distribut ion of state s overeig nty. Where Kymlicka s approach is ta ilore d to de mands forrecog nition in mult inat iona l soc ieties, Fraser s pr oject, we are told, seeks to address s uch de mands in polyethnic polit ieslike the Unite d States. 58 The proble m with this caveat, however, is that it is pre mised on a misrecognit ion of its own: na mey,l that as a state founded on the dis pos sesse d territ ories of prev ious ly s elf-deter mining but now colonized I ndigenous nations, the Unite d States is a mult inat iona l state in much the way that Ca nada is.My second concern is this: if many of t oday s most volat le i polit ical c onflicts do include subjective or psycholog ical dime ns ions to the m in the way that Fraser admit s (and Taylor a dn Fanon describe), then I fear her a ppr oach, which atte mpts to e sche wa direct engage me nt with this a spect of s ocia l oppre sson, i risks leaving a n important contr ibut ing dynamic to ide ntity-re lated for ms of dominat ion unchecked. By av oiding this psycholog iz ing te nde ncy within the polit ics of recogn it ion, Fraser cla ims to have located what is
wrong with misrecognit ion in socia l re lations a nd not individua l or interpersonal psychology. This is preferable, we are t old, becaus e when misrecognit ion is iden t ifie d wit h interna l dist ortions in the structure of the conscious nes s of the oppresse d, it is but a short ste p to bla ming th
e v ictim. 59 This does not have to be the case. Fanon, for example, was una mbig uous with respect to locating t he cause of the infe rior ity complex of coloniz ed subjects in the colonia l s ocia l structure. 60 The pr oble m, however, is t hat a ny psycholog ica l pr oblems t hat e nsue, a lt houg h soc ially constitute d, can take on a life of the ir own, and thus need to be dea lt with indepe ndent ly andin accordance with the ir own specific log ics. As ment ioned prev ious ly, Fanon wa s ins iste nt that a change in t he soc ia l struct ure would not guarantee a chang e in the subjectiv it ies of the oppres sed. Stated s imply, if Fanon s ins ight into the inter depe ndentyet se mi- autonomous nature of the two facets of colonia l power is correct, then dumping a ll our efforts int o a llev iat ing the insti t utiona l or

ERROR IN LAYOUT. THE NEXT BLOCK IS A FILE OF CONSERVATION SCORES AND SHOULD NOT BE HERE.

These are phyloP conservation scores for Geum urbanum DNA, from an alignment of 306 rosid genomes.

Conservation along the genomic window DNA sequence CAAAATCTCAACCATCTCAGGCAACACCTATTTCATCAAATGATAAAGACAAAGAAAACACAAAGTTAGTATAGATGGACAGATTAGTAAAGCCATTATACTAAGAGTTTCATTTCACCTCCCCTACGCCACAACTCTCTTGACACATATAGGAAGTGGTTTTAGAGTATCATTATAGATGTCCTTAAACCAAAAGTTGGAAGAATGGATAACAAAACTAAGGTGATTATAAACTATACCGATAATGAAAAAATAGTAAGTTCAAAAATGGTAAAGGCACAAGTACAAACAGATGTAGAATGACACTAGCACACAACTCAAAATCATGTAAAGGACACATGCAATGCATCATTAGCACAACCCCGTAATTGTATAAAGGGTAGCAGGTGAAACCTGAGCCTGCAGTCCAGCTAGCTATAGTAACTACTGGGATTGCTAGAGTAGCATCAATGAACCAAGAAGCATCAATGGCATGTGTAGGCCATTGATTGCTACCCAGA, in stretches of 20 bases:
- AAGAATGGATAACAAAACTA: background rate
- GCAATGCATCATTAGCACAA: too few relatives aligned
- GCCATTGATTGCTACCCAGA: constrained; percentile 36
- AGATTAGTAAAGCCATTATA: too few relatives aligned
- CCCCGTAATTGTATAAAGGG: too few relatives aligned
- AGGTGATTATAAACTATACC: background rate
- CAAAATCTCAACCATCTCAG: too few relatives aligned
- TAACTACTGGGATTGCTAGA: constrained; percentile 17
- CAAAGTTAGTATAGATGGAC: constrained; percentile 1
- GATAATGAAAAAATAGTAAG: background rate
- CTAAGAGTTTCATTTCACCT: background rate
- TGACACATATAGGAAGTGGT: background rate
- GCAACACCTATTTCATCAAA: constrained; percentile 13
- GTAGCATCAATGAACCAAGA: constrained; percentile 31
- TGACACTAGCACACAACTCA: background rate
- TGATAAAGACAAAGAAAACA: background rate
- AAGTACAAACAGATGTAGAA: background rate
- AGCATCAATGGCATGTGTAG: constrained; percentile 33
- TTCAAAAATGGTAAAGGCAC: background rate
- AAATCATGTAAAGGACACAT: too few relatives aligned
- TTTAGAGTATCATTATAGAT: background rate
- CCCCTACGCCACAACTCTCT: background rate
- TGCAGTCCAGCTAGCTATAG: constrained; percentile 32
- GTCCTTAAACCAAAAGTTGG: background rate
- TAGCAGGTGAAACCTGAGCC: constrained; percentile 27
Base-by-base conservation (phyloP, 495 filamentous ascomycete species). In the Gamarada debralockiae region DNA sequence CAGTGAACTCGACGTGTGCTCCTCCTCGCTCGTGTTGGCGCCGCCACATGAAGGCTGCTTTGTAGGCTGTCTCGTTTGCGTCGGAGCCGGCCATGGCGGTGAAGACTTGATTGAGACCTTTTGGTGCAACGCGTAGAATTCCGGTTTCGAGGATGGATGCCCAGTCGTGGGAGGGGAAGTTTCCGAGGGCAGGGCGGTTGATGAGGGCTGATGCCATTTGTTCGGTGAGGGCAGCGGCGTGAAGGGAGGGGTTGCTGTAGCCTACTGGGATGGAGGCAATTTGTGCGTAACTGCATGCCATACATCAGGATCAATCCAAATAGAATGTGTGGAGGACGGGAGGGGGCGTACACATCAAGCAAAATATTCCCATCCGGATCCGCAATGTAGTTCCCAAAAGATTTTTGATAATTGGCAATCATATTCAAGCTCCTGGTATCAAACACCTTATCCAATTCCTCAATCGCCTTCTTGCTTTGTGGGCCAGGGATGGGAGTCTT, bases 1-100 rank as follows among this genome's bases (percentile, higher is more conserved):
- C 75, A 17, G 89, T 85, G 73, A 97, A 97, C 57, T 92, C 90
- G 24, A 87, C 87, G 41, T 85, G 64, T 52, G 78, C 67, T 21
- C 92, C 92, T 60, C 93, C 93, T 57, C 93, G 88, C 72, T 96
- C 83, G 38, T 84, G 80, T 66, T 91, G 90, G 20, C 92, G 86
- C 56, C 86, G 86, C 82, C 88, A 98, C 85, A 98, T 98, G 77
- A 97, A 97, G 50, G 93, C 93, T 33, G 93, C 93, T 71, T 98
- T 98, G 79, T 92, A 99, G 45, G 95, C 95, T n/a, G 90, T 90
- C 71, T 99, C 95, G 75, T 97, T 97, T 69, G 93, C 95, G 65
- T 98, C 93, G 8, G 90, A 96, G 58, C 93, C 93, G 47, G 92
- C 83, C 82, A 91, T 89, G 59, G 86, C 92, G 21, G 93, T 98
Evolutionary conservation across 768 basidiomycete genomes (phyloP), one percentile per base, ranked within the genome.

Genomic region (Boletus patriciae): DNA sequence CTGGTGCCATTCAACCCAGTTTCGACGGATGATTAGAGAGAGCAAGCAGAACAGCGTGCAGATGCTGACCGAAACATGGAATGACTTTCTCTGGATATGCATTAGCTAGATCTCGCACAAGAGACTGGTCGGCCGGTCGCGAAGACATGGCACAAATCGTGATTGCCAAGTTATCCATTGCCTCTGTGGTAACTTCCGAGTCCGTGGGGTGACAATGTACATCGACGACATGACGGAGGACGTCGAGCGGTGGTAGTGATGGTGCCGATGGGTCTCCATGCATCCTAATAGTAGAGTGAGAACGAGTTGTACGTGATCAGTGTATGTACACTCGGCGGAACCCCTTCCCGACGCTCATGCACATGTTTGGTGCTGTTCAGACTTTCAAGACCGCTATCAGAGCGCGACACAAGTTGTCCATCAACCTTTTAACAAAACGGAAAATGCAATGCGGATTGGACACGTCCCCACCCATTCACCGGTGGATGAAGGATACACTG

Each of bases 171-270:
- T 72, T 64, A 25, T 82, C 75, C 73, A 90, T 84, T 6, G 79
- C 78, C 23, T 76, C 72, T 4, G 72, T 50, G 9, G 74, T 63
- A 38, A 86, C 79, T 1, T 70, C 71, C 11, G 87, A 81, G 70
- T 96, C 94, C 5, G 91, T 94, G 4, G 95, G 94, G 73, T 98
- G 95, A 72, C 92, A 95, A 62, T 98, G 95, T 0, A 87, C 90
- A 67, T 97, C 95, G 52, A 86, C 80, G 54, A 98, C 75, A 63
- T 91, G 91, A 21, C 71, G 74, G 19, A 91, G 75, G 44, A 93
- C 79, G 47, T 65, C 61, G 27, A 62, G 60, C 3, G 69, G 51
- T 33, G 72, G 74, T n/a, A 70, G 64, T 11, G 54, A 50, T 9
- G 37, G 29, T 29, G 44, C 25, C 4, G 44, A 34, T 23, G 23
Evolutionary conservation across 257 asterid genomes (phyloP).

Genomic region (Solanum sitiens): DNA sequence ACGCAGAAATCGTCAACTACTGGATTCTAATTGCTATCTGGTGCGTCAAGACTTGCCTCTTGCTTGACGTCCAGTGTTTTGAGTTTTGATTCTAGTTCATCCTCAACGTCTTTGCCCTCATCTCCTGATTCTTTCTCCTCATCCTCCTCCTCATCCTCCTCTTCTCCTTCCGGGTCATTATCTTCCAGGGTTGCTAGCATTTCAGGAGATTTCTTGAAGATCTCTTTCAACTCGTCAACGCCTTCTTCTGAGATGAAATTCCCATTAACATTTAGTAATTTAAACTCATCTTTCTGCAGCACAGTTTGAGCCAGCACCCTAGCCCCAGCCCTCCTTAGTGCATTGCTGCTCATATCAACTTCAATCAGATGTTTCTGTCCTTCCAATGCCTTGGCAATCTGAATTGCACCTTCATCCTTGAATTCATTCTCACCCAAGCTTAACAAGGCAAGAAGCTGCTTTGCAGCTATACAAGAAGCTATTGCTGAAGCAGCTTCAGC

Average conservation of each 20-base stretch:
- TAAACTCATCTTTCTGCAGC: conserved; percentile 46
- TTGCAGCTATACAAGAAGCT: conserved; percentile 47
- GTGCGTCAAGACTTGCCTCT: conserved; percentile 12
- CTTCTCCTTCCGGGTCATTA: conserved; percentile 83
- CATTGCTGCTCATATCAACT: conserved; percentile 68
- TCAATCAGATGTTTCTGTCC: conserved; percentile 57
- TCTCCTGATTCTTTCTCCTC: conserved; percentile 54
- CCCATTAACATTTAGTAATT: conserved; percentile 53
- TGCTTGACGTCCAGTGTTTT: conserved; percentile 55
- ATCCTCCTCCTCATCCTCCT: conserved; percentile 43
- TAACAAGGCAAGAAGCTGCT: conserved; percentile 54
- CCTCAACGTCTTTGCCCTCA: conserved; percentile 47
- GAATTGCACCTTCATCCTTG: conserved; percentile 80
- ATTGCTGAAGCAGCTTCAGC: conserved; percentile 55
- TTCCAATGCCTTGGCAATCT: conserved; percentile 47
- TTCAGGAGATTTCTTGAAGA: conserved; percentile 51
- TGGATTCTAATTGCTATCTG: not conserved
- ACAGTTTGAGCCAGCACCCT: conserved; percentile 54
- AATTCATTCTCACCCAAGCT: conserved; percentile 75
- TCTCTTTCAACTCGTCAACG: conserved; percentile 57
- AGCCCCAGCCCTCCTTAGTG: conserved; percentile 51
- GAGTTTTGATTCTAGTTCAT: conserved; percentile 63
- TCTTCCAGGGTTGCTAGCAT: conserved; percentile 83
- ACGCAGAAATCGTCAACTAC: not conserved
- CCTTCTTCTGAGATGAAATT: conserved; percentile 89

structural impediments to partic ipatory par ity ( whet her redistr ibutive or recog nit ive) may not do anything to undercut the de bilitating forms of unfreedom re lated to misrecognit ion in the tradit iona l s ense. 61 This brings us t o t he second key pr oble m with Tay lor s the ory when applied to colonia lcontexts. I have a lrea dy s uggested that Tay lor s libera lrecog nition appr
oach is incapable of curbing t he da mages wrought wit hin and aga inst I ndige nous communitie s by the structures of state and cap ita l, but what a bout his t heory of recognition? Does it suffer the sa me fate vis--vis t he forms of power that it seeks t o undercut? As noted in the previous section, under ly ing Taylor s the ory is t he assumpt ion that the flour is hing of I ndige nous pe oples as distinct and se lf-determining ent ities is s ignif icantly de pendent on the ir be ing afforde d cultura l recognit ion and inst itutiona l accommodat ion
by the sett ler stat e apparatus. What makes this appr oach both s o intr iguing and so proble mat ic, however, is that Fano n, whom Tay lor us es to make his case, argued aga inst a